Many, even Christians, reject the teaching of the Lord Jesus and His Apostles regarding the eternal punishment of the wicked. They point out that no biblical word expresses the concept of “eternity,” but only “a long period”or “remotest time” (Hebrew ‘olam) or “age” (Greek aion). They argue that because of these words’ multifaceted meanings there is no word in Scripture expressing a forever category of time. Therefore it is presumptuous for anyone to think hell will never end. But the Apostle John describes the state of being consigned to the Lake of Fire as one of being “tormented day and night forever and ever” (Revelation 20:10). The time frame expressed is in multiples of forever-s, one of ages of ages. These multiples of ages is the longest concept of time the Greek language, or perhaps any language, can express (Greek plurals, eis tous aionas ton aionon, Revelation 20:10). Combined with “day and night” (Greek, hemeras kai nyktos), “for ever and ever” nuances a timeless existence in which 24/7, for ages of ages, the unholy trinity—the beast, the false prophet, the devil—and others will be confined. Together, the clauses express the “the unbroken continuity of their torment” in perpetuity.
Be not afraid of them that kill the body,
and after that have no more that they can do.
But I will forewarn you whom ye shall fear:
Fear Him, which after He hath killed
hath power to cast into hell;
yea, I say unto you, Fear Him.”
(Jesus, Luke 12:4-5)
I am the way, the truth, and the life:
no man cometh unto the Father, but by Me.”
1. Francis X. Rocca, “Shifting lines: Pope’s Uncertainty Principle,” The Wall Street Journal, March 31-April 1, 2018, p. A9.
4. See Pastor Larry DeBruyn’s “Love Loses,” a review of Rob Bell’s book Love Wins: http://herescope.blogspot.com/2011/05/love-loses.html and his article “An Imaginary Cosmic Reality” reviewing Wm. Paul Young’s book, Lies We Believe About God: http://herescope.blogspot.com/2017/06/an-imaginary-cosmic-reality.html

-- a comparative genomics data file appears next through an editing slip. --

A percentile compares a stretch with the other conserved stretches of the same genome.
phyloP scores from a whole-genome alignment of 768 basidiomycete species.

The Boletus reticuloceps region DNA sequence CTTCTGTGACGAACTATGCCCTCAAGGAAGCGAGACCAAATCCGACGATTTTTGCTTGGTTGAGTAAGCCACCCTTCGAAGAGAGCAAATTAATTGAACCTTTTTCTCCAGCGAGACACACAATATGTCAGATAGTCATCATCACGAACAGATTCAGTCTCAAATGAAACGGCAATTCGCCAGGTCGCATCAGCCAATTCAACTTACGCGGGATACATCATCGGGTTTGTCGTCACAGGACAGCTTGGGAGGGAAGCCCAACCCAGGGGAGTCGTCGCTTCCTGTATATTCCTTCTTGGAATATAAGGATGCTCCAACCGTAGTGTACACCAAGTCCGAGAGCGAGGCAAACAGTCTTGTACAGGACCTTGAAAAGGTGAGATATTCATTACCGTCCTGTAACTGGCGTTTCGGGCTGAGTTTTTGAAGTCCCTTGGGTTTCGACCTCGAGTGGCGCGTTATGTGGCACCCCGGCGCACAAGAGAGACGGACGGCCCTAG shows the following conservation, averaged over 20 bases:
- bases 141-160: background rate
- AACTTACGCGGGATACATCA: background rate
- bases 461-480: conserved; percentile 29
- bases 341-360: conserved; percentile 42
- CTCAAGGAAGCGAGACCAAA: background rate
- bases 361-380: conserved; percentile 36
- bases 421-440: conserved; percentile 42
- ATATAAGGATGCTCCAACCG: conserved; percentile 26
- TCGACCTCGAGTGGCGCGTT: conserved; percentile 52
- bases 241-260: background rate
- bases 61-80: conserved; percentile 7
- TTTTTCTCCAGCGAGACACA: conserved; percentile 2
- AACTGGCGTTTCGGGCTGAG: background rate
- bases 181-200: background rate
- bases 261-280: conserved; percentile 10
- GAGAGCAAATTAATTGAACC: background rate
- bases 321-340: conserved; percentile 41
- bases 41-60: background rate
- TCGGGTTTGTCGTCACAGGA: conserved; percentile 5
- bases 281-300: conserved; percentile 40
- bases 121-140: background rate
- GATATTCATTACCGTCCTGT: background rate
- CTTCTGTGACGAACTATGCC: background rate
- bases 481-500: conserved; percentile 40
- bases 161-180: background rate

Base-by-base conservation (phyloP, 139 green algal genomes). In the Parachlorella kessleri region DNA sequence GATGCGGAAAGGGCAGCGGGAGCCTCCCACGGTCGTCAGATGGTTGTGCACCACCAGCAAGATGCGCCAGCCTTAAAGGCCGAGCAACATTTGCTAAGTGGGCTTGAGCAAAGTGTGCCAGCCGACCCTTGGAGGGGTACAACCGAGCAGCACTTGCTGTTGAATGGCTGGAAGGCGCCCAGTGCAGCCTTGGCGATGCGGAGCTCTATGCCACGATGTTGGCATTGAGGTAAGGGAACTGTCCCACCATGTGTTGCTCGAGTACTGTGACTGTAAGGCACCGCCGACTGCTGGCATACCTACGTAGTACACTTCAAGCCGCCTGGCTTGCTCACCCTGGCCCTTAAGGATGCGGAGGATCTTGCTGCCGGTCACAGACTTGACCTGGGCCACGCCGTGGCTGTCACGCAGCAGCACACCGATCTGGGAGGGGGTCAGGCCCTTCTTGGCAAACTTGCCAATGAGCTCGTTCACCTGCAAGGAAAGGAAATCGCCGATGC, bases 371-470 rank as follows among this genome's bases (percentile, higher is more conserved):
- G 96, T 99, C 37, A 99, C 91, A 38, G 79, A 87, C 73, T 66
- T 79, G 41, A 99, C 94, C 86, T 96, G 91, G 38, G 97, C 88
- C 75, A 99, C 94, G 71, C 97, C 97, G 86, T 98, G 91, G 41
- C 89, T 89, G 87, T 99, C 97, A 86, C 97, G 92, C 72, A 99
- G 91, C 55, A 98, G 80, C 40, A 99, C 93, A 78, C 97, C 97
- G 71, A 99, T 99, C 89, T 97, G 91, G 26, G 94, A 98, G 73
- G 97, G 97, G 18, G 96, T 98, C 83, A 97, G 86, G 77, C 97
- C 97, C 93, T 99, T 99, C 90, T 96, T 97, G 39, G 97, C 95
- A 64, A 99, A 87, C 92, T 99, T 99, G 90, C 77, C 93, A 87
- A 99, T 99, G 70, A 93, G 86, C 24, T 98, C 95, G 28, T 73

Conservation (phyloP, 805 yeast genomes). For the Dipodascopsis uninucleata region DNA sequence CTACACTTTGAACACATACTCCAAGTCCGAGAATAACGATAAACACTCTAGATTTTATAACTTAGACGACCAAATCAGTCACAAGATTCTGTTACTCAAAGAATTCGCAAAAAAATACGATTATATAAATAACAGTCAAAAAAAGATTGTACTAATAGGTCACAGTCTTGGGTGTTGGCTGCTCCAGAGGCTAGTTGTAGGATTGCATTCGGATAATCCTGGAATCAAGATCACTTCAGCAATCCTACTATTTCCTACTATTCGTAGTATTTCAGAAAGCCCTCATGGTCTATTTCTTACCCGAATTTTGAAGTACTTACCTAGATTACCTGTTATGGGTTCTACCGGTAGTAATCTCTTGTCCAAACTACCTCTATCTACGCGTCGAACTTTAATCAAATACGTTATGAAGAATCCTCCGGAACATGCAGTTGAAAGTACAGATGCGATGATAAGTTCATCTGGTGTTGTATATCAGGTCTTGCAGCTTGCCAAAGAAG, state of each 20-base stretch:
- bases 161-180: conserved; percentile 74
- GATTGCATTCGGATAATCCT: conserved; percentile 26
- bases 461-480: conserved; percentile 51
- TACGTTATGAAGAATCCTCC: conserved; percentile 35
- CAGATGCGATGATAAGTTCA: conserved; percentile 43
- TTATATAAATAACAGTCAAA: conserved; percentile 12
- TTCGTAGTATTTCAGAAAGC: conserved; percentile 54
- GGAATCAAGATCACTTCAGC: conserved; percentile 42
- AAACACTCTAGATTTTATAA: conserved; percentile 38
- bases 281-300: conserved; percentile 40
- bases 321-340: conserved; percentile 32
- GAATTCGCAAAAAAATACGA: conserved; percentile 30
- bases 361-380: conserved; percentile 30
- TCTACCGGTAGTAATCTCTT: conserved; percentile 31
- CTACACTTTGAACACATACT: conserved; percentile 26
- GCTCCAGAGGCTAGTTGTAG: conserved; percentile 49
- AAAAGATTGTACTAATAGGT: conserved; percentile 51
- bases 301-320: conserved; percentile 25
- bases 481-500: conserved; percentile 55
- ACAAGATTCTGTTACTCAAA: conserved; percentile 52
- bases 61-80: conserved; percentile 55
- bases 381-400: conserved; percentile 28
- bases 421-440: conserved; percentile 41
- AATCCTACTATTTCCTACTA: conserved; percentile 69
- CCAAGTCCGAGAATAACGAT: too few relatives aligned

5. Rocca, Ibid.
6. Everett Piper, The Wrong Side of the Door, p. 23.
How is the resurrection of Christ linked to the idea of justification in the New Testament? To answer this question, we must first explore the use and meaning of the term justification in the New Testament. Confusion about this has provoked some of the fiercest controversies in the history of the church. The Protestant Reformation itself was fought over the issue of justification. In all its complications, the unreconciled and unreconcilable difference in the debate came down to the question of whether our justification before God is grounded in the infusion of Christ’s righteousness into us, by which we become inherently righteous, or in the imputation, or reckoning, of Christ’s righteousness to us while we are still sinners. The difference between these views makes all the difference in our understanding of the Gospel and of how we are saved.
One of the problems that led to confusion was the meaning of the word justification. Our English word justification is derived from the Latin justificare. The literal meaning of the Latin is “to make righteous.” The Latin fathers of church history worked with the Latin text instead of the Greek text and were clearly influenced by it. By contrast, the Greek word for justification, dikaiosune, carries the meaning of “to count, reckon, or declare righteous.”
But this variance between the Latin and the Greek is not enough to explain the debates over justification. Within the Greek text itself, there seem to be some problems. For example, Paul declares in Romans 3:28, “Therefore we conclude that a man is justified by faith apart from the deeds of the law.” Then James, in his epistle, writes, “Was not Abraham our father justified by works when he offered Isaac his son on the altar” (2:21) and “You see then that a man is justified by works, and not by faith only” (2:24).